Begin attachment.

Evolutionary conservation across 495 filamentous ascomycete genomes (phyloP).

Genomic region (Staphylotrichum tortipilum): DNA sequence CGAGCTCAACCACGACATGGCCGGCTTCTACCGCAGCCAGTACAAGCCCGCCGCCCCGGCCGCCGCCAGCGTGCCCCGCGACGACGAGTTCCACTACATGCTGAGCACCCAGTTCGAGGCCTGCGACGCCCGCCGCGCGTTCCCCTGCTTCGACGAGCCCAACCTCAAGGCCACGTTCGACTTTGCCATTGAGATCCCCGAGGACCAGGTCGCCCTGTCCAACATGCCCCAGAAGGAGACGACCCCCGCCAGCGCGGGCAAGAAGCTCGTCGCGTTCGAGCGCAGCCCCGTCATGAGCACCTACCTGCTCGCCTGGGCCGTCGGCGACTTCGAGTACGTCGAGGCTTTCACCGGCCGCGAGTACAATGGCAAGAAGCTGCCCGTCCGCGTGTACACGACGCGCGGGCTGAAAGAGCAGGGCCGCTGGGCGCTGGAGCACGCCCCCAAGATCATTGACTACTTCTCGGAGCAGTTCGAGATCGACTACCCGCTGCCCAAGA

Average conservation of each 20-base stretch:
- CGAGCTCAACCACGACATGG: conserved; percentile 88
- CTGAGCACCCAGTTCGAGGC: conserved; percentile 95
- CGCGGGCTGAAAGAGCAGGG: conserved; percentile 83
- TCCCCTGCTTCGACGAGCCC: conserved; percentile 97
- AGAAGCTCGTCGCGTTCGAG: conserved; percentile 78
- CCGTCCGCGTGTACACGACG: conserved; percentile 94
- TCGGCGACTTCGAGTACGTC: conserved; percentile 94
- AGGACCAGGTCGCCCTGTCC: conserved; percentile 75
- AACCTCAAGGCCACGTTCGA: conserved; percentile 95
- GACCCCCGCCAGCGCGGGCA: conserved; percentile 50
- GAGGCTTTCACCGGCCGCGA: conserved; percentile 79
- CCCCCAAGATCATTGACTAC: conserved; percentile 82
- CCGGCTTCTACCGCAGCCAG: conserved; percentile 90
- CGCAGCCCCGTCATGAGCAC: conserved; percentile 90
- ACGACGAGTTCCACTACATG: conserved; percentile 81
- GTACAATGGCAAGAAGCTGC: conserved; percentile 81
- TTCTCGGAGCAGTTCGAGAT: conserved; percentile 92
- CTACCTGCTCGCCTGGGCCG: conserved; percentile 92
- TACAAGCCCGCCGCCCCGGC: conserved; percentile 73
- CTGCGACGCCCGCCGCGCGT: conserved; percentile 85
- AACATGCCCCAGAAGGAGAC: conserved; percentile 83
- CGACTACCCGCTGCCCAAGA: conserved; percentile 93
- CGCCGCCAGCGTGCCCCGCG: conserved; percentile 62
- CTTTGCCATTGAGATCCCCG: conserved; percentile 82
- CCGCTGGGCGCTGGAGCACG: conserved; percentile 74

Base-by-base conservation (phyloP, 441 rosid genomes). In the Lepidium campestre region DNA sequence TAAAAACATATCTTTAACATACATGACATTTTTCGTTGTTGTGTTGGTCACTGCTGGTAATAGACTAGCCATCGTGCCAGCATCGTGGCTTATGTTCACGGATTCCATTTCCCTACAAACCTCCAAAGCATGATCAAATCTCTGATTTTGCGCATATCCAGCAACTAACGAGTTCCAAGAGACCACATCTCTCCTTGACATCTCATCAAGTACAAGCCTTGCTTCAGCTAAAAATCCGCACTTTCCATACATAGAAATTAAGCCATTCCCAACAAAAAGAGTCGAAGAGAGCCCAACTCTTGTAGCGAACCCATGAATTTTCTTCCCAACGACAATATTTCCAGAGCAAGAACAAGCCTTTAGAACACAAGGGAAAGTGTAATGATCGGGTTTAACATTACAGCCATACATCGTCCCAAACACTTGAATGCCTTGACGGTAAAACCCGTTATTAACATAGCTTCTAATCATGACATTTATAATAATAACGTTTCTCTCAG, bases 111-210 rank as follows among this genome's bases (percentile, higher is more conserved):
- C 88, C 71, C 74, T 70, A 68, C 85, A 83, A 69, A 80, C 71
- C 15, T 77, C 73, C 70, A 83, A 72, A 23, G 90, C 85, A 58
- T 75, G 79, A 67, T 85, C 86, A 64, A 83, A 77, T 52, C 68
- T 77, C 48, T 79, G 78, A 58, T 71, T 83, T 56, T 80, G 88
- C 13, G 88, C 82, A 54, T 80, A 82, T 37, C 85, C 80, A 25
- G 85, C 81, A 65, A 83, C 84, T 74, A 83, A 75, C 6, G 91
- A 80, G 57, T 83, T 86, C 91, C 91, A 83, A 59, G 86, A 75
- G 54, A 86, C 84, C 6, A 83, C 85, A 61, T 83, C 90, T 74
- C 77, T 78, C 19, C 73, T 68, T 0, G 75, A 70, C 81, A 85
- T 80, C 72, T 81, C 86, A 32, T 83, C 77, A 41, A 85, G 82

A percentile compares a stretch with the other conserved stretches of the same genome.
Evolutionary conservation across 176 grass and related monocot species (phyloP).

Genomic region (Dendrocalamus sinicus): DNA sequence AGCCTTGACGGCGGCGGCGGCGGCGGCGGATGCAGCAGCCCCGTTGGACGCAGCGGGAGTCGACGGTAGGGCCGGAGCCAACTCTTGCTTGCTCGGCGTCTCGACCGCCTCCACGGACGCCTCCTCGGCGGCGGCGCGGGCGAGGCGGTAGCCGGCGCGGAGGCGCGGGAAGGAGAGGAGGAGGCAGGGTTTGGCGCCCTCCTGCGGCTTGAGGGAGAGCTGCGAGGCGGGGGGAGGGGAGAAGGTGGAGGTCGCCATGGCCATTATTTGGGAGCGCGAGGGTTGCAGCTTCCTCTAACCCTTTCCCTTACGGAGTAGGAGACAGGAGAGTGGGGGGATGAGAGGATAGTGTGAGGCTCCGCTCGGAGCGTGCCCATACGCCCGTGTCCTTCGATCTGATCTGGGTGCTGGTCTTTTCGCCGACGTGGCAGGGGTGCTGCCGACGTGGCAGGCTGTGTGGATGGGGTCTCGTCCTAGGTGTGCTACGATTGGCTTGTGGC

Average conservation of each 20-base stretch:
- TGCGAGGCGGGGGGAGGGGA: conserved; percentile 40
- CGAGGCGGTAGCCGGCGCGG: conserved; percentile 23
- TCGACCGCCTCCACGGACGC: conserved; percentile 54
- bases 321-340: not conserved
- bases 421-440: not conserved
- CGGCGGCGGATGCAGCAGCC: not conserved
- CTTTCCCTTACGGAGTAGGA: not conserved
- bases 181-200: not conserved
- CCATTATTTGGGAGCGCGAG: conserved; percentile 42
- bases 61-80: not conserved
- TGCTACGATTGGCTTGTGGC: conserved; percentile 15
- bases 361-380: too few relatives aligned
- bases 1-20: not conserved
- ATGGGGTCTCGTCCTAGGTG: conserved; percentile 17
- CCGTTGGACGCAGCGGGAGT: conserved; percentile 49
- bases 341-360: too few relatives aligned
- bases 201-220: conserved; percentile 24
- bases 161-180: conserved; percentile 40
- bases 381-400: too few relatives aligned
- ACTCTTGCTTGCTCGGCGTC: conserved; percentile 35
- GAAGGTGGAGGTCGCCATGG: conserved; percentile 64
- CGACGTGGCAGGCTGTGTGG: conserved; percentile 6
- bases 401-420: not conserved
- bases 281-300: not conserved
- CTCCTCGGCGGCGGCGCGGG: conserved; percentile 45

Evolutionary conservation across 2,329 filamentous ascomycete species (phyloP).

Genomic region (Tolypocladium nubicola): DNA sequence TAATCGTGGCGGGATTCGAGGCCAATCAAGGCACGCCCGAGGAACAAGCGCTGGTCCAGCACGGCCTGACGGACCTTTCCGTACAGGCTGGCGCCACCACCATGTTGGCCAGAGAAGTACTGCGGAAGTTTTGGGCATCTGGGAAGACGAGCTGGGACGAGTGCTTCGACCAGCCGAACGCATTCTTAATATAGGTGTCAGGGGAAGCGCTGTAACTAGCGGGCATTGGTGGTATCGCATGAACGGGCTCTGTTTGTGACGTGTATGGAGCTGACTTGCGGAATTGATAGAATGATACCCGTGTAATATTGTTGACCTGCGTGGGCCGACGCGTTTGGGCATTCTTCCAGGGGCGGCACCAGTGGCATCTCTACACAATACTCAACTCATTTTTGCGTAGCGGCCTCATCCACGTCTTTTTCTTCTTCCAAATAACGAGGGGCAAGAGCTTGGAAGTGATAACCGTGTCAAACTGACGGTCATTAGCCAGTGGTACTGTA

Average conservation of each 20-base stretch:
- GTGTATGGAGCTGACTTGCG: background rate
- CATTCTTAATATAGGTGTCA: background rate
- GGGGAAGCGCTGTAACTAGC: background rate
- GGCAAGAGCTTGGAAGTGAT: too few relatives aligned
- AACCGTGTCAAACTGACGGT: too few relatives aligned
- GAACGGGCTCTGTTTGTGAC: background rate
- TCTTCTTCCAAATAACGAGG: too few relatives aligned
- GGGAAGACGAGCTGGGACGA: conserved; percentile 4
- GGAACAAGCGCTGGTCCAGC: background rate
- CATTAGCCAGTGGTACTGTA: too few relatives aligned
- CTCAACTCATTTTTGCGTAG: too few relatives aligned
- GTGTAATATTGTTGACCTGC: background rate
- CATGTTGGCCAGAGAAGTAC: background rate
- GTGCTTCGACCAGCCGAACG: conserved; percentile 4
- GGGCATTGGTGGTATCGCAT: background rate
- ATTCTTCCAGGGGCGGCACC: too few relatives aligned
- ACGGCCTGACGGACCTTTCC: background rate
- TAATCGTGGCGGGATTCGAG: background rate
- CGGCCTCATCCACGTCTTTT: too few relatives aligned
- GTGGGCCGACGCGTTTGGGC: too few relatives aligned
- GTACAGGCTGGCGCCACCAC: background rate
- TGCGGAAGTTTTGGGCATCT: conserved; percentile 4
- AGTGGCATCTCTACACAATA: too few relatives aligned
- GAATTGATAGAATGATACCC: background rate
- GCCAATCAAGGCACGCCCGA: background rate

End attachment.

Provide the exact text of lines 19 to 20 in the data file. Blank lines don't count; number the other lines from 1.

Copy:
- GTACAATGGCAAGAAGCTGC: conserved; percentile 81
- TTCTCGGAGCAGTTCGAGAT: conserved; percentile 92